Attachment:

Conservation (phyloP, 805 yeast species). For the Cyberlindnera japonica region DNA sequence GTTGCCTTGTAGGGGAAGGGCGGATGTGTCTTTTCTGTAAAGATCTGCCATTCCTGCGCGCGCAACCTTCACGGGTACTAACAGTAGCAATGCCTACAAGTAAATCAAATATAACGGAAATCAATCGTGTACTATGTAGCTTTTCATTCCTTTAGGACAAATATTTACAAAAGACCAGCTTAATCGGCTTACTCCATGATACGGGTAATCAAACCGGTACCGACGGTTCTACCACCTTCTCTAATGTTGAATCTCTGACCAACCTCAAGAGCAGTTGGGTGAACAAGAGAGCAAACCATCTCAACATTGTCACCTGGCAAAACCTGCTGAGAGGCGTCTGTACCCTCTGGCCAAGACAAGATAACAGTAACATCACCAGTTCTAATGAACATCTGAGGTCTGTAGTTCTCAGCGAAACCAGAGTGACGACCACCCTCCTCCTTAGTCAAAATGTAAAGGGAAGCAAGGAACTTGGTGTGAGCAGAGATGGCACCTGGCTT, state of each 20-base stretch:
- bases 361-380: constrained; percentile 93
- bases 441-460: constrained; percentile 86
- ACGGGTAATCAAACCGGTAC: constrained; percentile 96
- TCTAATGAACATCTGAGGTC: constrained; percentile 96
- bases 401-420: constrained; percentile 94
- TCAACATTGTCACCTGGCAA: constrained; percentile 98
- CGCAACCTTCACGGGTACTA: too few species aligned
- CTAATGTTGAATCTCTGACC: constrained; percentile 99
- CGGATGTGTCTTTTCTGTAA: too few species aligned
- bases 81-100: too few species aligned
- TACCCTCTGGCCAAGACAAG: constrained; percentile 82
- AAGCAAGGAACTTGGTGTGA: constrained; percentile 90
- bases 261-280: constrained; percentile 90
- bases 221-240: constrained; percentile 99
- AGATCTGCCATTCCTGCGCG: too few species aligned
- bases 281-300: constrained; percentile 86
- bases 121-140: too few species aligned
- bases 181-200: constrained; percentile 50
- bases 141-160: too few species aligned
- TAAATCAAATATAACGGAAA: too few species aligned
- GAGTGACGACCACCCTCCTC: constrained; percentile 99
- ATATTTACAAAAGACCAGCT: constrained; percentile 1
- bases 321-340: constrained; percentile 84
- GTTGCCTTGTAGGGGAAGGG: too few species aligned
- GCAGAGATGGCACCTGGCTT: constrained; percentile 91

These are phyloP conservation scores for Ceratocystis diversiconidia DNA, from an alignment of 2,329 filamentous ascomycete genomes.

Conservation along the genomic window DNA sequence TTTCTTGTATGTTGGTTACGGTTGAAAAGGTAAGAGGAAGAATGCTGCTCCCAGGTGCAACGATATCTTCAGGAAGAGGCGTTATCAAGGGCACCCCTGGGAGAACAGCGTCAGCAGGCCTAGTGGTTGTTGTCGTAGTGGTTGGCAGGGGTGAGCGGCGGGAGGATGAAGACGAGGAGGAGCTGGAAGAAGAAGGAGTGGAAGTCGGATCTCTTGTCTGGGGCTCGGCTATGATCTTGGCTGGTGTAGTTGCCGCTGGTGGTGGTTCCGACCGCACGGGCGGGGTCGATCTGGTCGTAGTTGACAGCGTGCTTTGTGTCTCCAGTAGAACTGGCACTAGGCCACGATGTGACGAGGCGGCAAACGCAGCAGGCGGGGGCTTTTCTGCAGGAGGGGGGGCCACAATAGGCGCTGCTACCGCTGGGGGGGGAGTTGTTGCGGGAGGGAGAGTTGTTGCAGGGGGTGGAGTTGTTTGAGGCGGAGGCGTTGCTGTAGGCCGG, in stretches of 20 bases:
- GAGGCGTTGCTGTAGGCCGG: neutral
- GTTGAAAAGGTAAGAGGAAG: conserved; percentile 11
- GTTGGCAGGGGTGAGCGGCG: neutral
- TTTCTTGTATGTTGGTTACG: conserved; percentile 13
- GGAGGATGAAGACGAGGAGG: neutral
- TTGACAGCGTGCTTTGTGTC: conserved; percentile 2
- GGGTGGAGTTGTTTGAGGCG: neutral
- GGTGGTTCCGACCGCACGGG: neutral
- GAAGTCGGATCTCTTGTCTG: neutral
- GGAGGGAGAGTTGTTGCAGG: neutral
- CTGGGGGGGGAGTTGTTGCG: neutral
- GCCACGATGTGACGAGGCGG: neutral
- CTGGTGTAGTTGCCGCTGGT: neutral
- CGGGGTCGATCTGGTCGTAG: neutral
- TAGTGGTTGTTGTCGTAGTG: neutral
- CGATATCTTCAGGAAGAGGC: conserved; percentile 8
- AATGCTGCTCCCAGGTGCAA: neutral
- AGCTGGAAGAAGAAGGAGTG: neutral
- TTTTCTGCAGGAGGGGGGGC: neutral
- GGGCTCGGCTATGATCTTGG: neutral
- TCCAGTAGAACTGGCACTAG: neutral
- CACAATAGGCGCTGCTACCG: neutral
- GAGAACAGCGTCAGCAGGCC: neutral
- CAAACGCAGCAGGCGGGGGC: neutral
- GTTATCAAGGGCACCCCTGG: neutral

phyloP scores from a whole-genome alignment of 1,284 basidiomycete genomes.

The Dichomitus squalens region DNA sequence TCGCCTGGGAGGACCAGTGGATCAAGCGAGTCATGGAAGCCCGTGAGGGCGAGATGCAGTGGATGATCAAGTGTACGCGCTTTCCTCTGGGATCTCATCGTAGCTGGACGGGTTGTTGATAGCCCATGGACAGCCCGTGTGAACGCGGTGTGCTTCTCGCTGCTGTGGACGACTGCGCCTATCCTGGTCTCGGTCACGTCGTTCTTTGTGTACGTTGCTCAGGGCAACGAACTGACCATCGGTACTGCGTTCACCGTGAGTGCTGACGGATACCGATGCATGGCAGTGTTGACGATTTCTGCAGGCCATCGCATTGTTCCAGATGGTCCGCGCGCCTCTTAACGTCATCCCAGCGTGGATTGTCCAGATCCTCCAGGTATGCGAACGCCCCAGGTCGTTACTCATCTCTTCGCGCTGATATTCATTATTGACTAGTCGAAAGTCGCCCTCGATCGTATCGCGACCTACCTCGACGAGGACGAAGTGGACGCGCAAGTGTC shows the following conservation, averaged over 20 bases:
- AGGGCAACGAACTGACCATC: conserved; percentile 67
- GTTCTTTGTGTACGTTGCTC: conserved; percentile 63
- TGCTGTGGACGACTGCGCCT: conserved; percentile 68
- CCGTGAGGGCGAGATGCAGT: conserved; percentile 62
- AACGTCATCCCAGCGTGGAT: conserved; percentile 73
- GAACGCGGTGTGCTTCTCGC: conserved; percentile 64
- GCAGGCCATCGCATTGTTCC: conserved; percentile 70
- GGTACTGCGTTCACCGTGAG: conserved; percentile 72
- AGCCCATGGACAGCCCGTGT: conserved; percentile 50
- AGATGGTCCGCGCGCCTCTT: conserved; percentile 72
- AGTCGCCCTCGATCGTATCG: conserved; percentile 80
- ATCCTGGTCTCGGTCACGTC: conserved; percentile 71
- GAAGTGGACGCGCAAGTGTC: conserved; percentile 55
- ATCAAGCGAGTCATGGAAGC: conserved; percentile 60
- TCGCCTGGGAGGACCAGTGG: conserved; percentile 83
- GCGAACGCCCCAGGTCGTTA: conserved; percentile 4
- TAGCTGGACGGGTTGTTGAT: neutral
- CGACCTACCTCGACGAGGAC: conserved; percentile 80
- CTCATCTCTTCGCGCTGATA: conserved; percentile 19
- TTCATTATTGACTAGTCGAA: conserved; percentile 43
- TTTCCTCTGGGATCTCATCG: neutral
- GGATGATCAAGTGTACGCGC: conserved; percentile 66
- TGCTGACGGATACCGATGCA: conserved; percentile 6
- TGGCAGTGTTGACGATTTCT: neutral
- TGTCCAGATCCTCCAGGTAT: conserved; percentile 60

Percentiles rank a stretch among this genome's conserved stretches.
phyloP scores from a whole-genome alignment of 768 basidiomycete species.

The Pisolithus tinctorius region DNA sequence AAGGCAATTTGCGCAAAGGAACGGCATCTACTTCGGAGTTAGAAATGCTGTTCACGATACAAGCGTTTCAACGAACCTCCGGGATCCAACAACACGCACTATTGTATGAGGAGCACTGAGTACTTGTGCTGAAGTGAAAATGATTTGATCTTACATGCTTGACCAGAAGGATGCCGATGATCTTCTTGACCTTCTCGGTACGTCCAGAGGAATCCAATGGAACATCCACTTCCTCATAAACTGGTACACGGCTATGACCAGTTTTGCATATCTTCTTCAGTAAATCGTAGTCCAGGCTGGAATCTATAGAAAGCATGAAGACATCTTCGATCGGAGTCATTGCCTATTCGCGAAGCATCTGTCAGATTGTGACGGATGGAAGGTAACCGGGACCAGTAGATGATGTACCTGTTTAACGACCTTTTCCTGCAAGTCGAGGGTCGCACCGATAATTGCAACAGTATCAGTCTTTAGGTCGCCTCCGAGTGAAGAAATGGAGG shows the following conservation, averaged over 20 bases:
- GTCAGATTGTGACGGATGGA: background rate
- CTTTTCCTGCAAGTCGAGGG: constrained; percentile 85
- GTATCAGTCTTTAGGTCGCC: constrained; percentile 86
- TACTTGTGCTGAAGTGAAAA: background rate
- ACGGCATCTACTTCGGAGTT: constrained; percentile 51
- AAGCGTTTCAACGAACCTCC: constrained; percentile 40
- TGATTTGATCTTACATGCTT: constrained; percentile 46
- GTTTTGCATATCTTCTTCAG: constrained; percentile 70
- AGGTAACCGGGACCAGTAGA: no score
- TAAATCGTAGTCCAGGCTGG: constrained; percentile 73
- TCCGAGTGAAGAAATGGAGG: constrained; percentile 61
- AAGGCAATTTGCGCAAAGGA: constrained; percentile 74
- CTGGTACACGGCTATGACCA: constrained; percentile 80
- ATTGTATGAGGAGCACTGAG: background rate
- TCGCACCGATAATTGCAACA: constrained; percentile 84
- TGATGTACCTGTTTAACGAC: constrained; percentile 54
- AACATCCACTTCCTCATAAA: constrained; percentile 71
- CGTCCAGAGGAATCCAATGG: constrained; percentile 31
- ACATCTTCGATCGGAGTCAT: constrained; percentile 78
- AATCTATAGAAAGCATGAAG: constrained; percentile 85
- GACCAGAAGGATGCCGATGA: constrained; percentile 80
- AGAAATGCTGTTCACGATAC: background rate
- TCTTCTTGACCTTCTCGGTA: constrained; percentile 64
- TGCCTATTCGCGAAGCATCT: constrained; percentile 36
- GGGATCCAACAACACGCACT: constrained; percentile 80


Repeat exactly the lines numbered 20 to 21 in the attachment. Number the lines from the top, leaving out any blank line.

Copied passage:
- bases 141-160: too few species aligned
- TAAATCAAATATAACGGAAA: too few species aligned